While it may be hard to believe, the first ransomware attack was planned and executed by an American biologist, Dr. Joseph Popp, who held a Ph.D. from Harvard. Dr. Popp launched the attack using encryption software by concealing it within a floppy disk.

Although the infiltration tactics used by cybercriminals continue to evolve, the goal behind executing a ransomware attack has remained unchanged since its inception: extorting money from victims by blocking their access to the system. Paying the ransom does not necessarily guarantee that victims will regain access to their files and system; in some cases, the victims may still lose the data forever. 

Ransomware attacks have become increasingly prevalent in recent times and continue to top the list of the most common types of cyberattacks that many organisations across the globe must deal with. This article aims to educate you on the most common potential sources of ransomware and some of the hidden costs associated with such attacks so that you are not one amongst those reactive organizations and wait until they are attacked before implementing robust security measures.

Potential Sources of Ransomware

There are several ways ransomware can get into your system, and merely a single careless move is all it takes to set off a ransomware attack. At the same time, it’s practically impossible to predict how cybercriminals may choose to infiltrate and block your access to the system. Some of the most popular sources of ransomware are listed below to help you get started on reducing your exposure to potential attacks.


One of the most common tactics attackers employ to accomplish their destructive goals is emails. Masquerading as legitimate entities, attackers send emails to users, prompting them to click on malicious links and download infected attachments within the email to access their system.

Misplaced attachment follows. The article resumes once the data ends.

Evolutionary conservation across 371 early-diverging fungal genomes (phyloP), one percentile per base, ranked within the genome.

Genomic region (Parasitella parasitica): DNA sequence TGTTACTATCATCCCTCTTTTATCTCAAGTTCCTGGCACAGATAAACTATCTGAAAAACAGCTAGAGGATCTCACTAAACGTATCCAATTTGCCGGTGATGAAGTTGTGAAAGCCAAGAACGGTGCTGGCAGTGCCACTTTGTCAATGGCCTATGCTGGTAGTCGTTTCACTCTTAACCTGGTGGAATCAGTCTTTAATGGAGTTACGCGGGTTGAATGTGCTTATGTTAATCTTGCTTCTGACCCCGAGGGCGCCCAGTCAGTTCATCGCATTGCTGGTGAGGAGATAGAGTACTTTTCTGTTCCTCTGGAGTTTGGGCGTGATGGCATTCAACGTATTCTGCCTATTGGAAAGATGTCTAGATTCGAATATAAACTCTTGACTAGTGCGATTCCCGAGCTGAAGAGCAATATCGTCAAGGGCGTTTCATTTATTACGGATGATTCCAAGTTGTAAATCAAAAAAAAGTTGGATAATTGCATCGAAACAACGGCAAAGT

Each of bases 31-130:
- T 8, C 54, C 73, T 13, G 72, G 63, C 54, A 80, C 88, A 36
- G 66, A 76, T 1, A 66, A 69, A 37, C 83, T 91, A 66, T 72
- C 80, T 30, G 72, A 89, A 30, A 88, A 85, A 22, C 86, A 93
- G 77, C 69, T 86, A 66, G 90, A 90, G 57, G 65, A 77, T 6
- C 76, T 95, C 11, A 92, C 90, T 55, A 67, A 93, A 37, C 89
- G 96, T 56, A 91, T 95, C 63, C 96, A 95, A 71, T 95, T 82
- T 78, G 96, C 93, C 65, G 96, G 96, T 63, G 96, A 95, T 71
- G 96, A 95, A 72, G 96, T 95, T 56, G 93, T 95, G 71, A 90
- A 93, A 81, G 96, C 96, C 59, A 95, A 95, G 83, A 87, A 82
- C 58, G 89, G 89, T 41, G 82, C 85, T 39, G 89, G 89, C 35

Malicious websites often appear like authentic websites. There are times when users inadvertently visit such compromised websites and may end up downloading malicious software or content on their machine, thereby unknowingly giving the attacker access to the system. When browsing websites, or when looking to download any type of software or any other content over your computer, we recommend always look for a padlock icon next to the URL as this symbolises a secure website.

Portable devices

You may not always come across malicious files or software through emails or websites. Portable devices, like USBs and hard drives, are popular among attackers to distribute ransomware and reach their target system. The attacker obtains control of a user's PC when the user plugs in the infected portable device. As such, untrusted storage devices shouldn’t be plugged into workstations to avoid this type of risk.

System or program vulnerability

A security flaw existing within a system, or a program can be an easy pathway for cybercriminals to penetrate and exploit any machine. Because attackers often target vulnerabilities inside the system or application, any device that lacks the most recent security updates or has unpatched software installed is more likely to fall prey to this technique.

Spoofed Advertisements

Suppose you have ever received pop-up warnings about ‘malware being detected in your system’ while browsing the internet and clicking on the ad. In that case, you may have unknowingly downloaded malware onto your computer. Perpetrators conceal malicious codes in such pop-ups, and when users click on the ad, the code is run, and malware is installed on the user’s device.